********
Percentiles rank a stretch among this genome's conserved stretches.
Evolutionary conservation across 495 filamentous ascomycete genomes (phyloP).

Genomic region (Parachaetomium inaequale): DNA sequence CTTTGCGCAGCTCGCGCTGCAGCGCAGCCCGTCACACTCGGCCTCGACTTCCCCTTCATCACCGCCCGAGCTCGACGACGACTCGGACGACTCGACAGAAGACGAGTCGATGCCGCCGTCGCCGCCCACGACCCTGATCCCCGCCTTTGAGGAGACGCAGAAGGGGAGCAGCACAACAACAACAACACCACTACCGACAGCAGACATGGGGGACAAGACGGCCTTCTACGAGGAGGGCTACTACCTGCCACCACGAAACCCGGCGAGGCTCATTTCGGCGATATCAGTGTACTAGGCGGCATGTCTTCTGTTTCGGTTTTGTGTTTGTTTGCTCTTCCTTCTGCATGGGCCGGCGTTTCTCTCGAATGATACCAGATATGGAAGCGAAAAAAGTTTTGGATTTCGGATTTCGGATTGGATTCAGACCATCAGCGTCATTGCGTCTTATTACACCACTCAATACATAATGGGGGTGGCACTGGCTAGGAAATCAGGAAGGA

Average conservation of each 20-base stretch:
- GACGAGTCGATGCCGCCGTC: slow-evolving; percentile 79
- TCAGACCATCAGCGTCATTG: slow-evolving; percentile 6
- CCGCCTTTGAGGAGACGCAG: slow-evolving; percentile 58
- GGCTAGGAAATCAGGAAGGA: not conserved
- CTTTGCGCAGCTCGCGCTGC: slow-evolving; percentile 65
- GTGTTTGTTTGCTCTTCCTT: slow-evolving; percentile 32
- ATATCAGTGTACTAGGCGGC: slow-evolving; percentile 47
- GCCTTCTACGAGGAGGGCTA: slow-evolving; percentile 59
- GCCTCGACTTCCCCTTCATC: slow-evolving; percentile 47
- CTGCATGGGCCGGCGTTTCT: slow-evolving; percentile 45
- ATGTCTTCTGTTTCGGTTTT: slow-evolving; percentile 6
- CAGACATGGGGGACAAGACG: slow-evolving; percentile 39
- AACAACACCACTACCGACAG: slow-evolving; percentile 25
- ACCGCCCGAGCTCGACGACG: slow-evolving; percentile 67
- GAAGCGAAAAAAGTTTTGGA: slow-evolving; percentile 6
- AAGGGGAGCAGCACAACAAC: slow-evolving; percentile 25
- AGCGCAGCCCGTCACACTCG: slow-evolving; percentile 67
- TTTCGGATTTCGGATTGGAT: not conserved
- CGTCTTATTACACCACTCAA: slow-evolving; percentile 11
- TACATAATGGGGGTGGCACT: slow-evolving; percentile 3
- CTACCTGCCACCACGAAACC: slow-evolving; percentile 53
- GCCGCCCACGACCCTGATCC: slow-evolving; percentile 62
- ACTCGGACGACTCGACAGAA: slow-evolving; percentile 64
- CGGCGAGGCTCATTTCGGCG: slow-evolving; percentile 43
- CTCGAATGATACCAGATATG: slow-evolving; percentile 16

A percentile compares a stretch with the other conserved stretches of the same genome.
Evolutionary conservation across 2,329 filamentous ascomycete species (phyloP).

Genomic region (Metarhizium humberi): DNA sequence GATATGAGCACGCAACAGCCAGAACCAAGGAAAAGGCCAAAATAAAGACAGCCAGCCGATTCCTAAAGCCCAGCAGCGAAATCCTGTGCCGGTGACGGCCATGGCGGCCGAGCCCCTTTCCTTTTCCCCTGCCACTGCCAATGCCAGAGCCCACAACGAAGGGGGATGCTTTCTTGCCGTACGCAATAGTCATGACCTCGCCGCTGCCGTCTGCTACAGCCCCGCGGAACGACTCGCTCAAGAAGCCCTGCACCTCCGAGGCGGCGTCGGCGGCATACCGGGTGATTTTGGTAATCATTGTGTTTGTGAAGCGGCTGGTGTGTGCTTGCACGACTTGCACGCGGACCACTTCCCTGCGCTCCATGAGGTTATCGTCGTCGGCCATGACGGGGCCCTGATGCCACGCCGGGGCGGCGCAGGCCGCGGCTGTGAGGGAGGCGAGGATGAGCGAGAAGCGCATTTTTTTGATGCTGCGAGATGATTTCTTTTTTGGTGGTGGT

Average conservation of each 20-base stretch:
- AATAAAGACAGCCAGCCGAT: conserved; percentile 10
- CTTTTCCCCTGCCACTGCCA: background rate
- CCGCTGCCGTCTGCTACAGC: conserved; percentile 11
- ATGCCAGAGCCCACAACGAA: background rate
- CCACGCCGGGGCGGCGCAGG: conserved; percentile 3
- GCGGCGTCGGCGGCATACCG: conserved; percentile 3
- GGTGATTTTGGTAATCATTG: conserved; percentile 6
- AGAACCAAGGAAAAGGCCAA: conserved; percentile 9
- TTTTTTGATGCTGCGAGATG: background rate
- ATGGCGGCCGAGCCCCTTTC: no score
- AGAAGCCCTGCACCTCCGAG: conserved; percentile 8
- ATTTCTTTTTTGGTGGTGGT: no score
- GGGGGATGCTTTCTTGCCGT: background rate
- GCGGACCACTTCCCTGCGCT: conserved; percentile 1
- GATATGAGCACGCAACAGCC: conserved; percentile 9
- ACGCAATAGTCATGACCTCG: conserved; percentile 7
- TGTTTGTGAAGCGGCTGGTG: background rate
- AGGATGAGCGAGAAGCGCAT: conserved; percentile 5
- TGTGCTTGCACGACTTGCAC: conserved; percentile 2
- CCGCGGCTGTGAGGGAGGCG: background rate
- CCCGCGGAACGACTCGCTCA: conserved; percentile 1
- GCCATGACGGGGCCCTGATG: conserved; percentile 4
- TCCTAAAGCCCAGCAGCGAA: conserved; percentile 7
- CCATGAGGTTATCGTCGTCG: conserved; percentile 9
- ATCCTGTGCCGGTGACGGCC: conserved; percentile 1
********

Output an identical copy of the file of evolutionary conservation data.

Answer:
Percentiles rank a stretch among this genome's conserved stretches.
Evolutionary conservation across 495 filamentous ascomycete genomes (phyloP).

Genomic region (Parachaetomium inaequale): DNA sequence CTTTGCGCAGCTCGCGCTGCAGCGCAGCCCGTCACACTCGGCCTCGACTTCCCCTTCATCACCGCCCGAGCTCGACGACGACTCGGACGACTCGACAGAAGACGAGTCGATGCCGCCGTCGCCGCCCACGACCCTGATCCCCGCCTTTGAGGAGACGCAGAAGGGGAGCAGCACAACAACAACAACACCACTACCGACAGCAGACATGGGGGACAAGACGGCCTTCTACGAGGAGGGCTACTACCTGCCACCACGAAACCCGGCGAGGCTCATTTCGGCGATATCAGTGTACTAGGCGGCATGTCTTCTGTTTCGGTTTTGTGTTTGTTTGCTCTTCCTTCTGCATGGGCCGGCGTTTCTCTCGAATGATACCAGATATGGAAGCGAAAAAAGTTTTGGATTTCGGATTTCGGATTGGATTCAGACCATCAGCGTCATTGCGTCTTATTACACCACTCAATACATAATGGGGGTGGCACTGGCTAGGAAATCAGGAAGGA

Average conservation of each 20-base stretch:
- GACGAGTCGATGCCGCCGTC: slow-evolving; percentile 79
- TCAGACCATCAGCGTCATTG: slow-evolving; percentile 6
- CCGCCTTTGAGGAGACGCAG: slow-evolving; percentile 58
- GGCTAGGAAATCAGGAAGGA: not conserved
- CTTTGCGCAGCTCGCGCTGC: slow-evolving; percentile 65
- GTGTTTGTTTGCTCTTCCTT: slow-evolving; percentile 32
- ATATCAGTGTACTAGGCGGC: slow-evolving; percentile 47
- GCCTTCTACGAGGAGGGCTA: slow-evolving; percentile 59
- GCCTCGACTTCCCCTTCATC: slow-evolving; percentile 47
- CTGCATGGGCCGGCGTTTCT: slow-evolving; percentile 45
- ATGTCTTCTGTTTCGGTTTT: slow-evolving; percentile 6
- CAGACATGGGGGACAAGACG: slow-evolving; percentile 39
- AACAACACCACTACCGACAG: slow-evolving; percentile 25
- ACCGCCCGAGCTCGACGACG: slow-evolving; percentile 67
- GAAGCGAAAAAAGTTTTGGA: slow-evolving; percentile 6
- AAGGGGAGCAGCACAACAAC: slow-evolving; percentile 25
- AGCGCAGCCCGTCACACTCG: slow-evolving; percentile 67
- TTTCGGATTTCGGATTGGAT: not conserved
- CGTCTTATTACACCACTCAA: slow-evolving; percentile 11
- TACATAATGGGGGTGGCACT: slow-evolving; percentile 3
- CTACCTGCCACCACGAAACC: slow-evolving; percentile 53
- GCCGCCCACGACCCTGATCC: slow-evolving; percentile 62
- ACTCGGACGACTCGACAGAA: slow-evolving; percentile 64
- CGGCGAGGCTCATTTCGGCG: slow-evolving; percentile 43
- CTCGAATGATACCAGATATG: slow-evolving; percentile 16

A percentile compares a stretch with the other conserved stretches of the same genome.
Evolutionary conservation across 2,329 filamentous ascomycete species (phyloP).

Genomic region (Metarhizium humberi): DNA sequence GATATGAGCACGCAACAGCCAGAACCAAGGAAAAGGCCAAAATAAAGACAGCCAGCCGATTCCTAAAGCCCAGCAGCGAAATCCTGTGCCGGTGACGGCCATGGCGGCCGAGCCCCTTTCCTTTTCCCCTGCCACTGCCAATGCCAGAGCCCACAACGAAGGGGGATGCTTTCTTGCCGTACGCAATAGTCATGACCTCGCCGCTGCCGTCTGCTACAGCCCCGCGGAACGACTCGCTCAAGAAGCCCTGCACCTCCGAGGCGGCGTCGGCGGCATACCGGGTGATTTTGGTAATCATTGTGTTTGTGAAGCGGCTGGTGTGTGCTTGCACGACTTGCACGCGGACCACTTCCCTGCGCTCCATGAGGTTATCGTCGTCGGCCATGACGGGGCCCTGATGCCACGCCGGGGCGGCGCAGGCCGCGGCTGTGAGGGAGGCGAGGATGAGCGAGAAGCGCATTTTTTTGATGCTGCGAGATGATTTCTTTTTTGGTGGTGGT

Average conservation of each 20-base stretch:
- AATAAAGACAGCCAGCCGAT: conserved; percentile 10
- CTTTTCCCCTGCCACTGCCA: background rate
- CCGCTGCCGTCTGCTACAGC: conserved; percentile 11
- ATGCCAGAGCCCACAACGAA: background rate
- CCACGCCGGGGCGGCGCAGG: conserved; percentile 3
- GCGGCGTCGGCGGCATACCG: conserved; percentile 3
- GGTGATTTTGGTAATCATTG: conserved; percentile 6
- AGAACCAAGGAAAAGGCCAA: conserved; percentile 9
- TTTTTTGATGCTGCGAGATG: background rate
- ATGGCGGCCGAGCCCCTTTC: no score
- AGAAGCCCTGCACCTCCGAG: conserved; percentile 8
- ATTTCTTTTTTGGTGGTGGT: no score
- GGGGGATGCTTTCTTGCCGT: background rate
- GCGGACCACTTCCCTGCGCT: conserved; percentile 1
- GATATGAGCACGCAACAGCC: conserved; percentile 9
- ACGCAATAGTCATGACCTCG: conserved; percentile 7
- TGTTTGTGAAGCGGCTGGTG: background rate
- AGGATGAGCGAGAAGCGCAT: conserved; percentile 5
- TGTGCTTGCACGACTTGCAC: conserved; percentile 2
- CCGCGGCTGTGAGGGAGGCG: background rate
- CCCGCGGAACGACTCGCTCA: conserved; percentile 1
- GCCATGACGGGGCCCTGATG: conserved; percentile 4
- TCCTAAAGCCCAGCAGCGAA: conserved; percentile 7
- CCATGAGGTTATCGTCGTCG: conserved; percentile 9
- ATCCTGTGCCGGTGACGGCC: conserved; percentile 1